In context, it sounded not unlike a continuation of, or perhaps better a posterior preparation for, the procedures heard and felt in the Variations. There were anticipations, moreover, of the Requiem Canticles, heard only last month as part of this same Stravinsky series from the LPC, LPO, and Jurowski: most obviously, perhaps, in the spoken choral text. That said, Threni may speak with Stravinsky’s unmistakeable voice, but it also, like all of his works, speaks with its own unmistakeable voice. Does the music ‘express’ something beyond itself, that age-old Stravinskian question (itself surely a clever pose, partly intended to prevent us from asking other, more apposite questions)? Here the question, perhaps rightly, remained unanswered, even unanswerable. The cumulative drama, mathematical and yet surely also theological, of the ‘Querimonia’ (first section of ‘De elegia tertia’) registered both directly and at a distance, female choir members and trombones punctuating its sections, each adding a further male soloist, with an almost divine ‘rightness’ that, like a Bach cantata or passion, brooked no dissent. Likewise the relative rejoicing of the opening of the following section, ‘Sensus spei’, Les Noces distilled and serialised, spoke of and through intervals, but yet also of something else, which may or may not have lain beyond. As words and music progressed – I am tempted to say turned – it was as if the spirit of plainsong, its function if not its style, were reinvented before our ears, until darkness fell toward its close. ‘Invocavi nomen tuum, Domine, de lacis novissimo.’ The final ‘De eleigia quinta’ seemed to perform a synthetic role, an impression enhanced by the occasional surprisingly Bergian harmony. A text whose straining to be ‘timeless’ rendered it all the less so had been consulted, read, heard, perhaps even experienced. Had it, though, been understood? That, one felt, was emphatically not the point.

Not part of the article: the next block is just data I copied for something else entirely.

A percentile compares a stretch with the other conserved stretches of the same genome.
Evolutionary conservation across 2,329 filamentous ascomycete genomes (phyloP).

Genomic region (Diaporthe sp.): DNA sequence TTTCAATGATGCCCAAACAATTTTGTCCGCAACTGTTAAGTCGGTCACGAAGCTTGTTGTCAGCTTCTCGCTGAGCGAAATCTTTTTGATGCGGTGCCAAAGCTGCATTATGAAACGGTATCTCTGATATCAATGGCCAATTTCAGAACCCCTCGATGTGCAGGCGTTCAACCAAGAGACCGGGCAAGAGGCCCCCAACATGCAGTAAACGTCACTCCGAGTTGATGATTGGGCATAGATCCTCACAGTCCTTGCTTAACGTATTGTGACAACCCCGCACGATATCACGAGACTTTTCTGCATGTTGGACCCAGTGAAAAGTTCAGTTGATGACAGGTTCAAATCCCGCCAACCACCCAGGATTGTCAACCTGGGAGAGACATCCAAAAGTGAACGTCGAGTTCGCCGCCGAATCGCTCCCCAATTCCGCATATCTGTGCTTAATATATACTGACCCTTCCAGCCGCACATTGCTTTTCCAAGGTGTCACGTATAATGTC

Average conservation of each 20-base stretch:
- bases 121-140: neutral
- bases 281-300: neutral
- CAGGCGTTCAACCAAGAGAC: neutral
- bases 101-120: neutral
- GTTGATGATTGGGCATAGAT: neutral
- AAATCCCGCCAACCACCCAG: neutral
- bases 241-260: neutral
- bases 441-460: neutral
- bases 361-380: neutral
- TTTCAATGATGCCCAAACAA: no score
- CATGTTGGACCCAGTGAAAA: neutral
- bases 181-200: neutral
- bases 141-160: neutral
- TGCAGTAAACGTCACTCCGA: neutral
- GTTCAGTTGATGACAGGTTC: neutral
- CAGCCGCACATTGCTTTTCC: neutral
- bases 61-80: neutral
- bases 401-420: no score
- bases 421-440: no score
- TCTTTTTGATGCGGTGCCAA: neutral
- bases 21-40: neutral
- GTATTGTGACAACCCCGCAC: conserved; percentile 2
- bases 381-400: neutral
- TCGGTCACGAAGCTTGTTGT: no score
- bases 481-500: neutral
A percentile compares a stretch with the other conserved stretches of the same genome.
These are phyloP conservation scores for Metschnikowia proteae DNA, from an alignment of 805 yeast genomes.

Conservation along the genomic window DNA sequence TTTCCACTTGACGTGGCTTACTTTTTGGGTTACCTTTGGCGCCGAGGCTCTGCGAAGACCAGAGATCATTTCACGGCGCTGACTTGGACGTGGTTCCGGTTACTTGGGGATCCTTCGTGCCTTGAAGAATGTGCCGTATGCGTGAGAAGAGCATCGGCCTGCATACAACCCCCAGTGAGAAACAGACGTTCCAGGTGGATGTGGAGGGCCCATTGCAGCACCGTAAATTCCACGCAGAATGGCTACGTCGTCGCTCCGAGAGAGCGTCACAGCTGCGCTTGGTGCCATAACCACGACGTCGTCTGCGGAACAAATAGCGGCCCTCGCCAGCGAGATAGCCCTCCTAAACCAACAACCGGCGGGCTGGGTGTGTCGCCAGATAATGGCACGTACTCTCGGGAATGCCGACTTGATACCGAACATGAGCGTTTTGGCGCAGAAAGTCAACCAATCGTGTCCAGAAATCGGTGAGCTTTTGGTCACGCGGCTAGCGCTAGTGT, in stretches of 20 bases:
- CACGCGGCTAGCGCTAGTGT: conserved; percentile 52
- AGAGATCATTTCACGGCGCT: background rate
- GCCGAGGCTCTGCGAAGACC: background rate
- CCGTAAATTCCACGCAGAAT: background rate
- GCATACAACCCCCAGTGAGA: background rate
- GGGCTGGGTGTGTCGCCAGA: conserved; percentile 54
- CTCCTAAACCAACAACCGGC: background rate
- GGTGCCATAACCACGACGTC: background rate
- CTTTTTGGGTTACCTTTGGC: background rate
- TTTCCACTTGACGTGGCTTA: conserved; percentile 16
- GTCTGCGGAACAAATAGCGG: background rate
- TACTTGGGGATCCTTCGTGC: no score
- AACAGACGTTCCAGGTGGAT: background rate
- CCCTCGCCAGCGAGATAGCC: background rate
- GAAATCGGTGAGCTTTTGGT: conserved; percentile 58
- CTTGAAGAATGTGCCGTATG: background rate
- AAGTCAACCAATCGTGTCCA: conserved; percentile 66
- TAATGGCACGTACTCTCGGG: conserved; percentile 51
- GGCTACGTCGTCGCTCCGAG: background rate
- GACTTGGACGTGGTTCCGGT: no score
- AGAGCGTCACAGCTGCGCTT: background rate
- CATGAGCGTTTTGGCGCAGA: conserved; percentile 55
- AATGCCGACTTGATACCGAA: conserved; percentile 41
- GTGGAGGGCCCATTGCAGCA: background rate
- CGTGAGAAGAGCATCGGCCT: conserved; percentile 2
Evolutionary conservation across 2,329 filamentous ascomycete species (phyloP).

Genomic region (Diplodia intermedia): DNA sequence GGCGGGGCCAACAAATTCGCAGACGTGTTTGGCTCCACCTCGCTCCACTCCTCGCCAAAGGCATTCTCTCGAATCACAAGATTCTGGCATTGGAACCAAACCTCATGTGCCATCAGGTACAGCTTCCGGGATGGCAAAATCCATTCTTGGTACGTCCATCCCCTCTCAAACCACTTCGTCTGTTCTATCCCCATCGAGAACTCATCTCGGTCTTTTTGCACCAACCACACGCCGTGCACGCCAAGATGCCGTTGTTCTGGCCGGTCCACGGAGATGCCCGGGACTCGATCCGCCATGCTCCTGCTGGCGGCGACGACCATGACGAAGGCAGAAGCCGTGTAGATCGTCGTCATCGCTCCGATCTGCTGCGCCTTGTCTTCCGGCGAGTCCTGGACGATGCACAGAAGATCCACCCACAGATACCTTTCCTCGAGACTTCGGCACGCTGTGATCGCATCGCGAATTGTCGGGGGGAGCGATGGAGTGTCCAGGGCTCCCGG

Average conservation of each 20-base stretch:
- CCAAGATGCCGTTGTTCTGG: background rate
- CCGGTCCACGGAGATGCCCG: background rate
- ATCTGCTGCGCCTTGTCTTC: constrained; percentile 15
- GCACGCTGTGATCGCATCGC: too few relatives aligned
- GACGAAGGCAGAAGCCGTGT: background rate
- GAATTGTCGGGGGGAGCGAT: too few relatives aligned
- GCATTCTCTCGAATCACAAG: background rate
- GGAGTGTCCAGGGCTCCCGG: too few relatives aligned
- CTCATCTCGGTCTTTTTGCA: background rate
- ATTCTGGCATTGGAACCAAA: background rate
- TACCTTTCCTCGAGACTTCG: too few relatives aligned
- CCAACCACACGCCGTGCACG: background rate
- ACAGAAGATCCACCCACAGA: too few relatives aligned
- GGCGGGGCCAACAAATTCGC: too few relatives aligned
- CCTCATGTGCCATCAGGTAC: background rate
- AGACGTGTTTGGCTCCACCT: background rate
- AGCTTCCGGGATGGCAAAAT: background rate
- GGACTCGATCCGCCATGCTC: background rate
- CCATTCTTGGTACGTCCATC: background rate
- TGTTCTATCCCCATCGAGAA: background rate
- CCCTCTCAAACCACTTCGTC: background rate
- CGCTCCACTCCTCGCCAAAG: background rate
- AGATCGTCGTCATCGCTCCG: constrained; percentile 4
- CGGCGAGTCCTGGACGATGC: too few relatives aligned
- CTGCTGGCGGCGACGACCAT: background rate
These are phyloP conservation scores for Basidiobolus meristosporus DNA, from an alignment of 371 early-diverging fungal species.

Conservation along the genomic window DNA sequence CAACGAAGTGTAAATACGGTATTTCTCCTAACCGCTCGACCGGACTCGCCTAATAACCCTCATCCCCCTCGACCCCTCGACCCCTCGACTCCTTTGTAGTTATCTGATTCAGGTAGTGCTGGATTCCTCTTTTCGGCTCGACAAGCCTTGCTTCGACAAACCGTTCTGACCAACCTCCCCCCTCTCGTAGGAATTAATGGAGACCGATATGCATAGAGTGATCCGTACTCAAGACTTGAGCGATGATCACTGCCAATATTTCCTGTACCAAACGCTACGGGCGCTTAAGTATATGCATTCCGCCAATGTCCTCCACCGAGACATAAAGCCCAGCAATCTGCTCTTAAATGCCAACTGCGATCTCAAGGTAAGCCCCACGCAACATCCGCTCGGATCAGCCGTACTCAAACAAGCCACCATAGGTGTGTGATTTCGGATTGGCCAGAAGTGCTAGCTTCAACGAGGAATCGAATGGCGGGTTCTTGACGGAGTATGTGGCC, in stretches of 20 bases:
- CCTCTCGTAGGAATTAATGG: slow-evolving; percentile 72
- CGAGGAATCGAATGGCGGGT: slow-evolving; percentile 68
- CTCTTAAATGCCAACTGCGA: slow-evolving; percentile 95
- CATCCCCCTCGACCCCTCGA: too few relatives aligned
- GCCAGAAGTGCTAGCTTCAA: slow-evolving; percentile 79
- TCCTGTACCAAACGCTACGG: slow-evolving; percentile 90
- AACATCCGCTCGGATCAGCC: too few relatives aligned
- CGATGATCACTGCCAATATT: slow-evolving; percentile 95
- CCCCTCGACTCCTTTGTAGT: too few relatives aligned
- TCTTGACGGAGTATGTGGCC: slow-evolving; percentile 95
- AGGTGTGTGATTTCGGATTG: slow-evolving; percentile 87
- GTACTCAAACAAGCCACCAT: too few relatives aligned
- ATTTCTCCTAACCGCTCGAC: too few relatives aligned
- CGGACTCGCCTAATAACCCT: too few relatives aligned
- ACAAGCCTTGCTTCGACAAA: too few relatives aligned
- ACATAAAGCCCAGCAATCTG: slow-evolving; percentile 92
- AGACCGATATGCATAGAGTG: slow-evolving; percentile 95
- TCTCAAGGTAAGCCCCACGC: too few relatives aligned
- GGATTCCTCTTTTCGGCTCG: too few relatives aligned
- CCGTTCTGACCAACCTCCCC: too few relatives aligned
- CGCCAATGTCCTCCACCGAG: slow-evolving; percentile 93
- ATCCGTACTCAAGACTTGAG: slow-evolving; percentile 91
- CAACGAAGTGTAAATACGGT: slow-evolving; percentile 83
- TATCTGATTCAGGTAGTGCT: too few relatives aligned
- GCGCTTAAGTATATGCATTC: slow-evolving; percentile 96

I had forgotten that the 1940 Tango was on the programme. It therefore came as all the more lovely a surprise to hear it at the beginning of the second half, performed neither by piano nor orchestra, but by The Swingles: a winning introduction to Berio’s Sinfonia. Its opening chord, instrumental and vocal, acoustic and electronic, primaeval and modern, announced an entirely different approach to synthesis, all-embracing in a mode I am almost tempted to call ‘popular’ as opposed to ‘aristocratic’. Or such, perhaps, is Berio’s trick – for surely he is just as adept with games and, yes, masks as Stravinsky. It was interesting to note, though, perhaps especially during the first movement, how much I re-heard Berio through lessons learned from Stravinsky (and beyond him, Webern): just, indeed, as I re-heard words from Lévi-Strauss and others through lessons I was learning from Berio (and had from Stravinsky, Webern, et al.) Again, such is surely part of the game, the aesthetic, even the humanistic vision. In the second movement, my ears again doubtless schooled by serial Stravinsky, musical procedures once again sounded very much to the fore. That was also, I suspect, partly a consequence of Jurowski’s aforementioned formalism. Precision in performance ultimately enabled connection in listening.

How to listen to the third movement? So much there is present in our consciousness already; or is it? (Or are its quotations and underlay really so very different from other music(s)?) ‘Keep going’. At any rate, I found myself convinced I was hearing a very different performance from any I had heard before, certainly quite different from that given by Semyon Bychkov at this year’s Proms. ‘Keep going.’ What sounded like a weirdly unidiomatic way with Strauss and Ravel proved compelling in this context. How can anyone make a reminiscence from Wozzeck sound amusing? I genuinely do not know, but Berio – and his performers – did. We kept going – or did we?

The fourth movement emerged ‘as if’ Mahler’s ‘O Röschen rot’ were rewritten before our ears, within our minds – which, surely, it both was and was not. The music retained a trace of that Mahlerian function, whilst (apparently) effortlessly remaining itself. ‘The task of the fifth and last part,’ Berio wrote, ‘is to delete … differences and … develop the latent unity of the preceding fifth parts.’ Again, it both happened and did not. A traditional finale role of a sort was both very much with us, immanent, and yet questioned, facing imminent destruction. Jurowski’s clarity paid dividends here, ironically turning the music around to resemble other Berio works more closely than any other performance I can recall. One final Stravinskian lesson learned, then – after which two highly enjoyable encores: The Swingles singing Piazzolla (Libertango) and the LPO and Jurowski rounding off their year-long Stravinsky survey with Circus Polka: for a Young Elephant.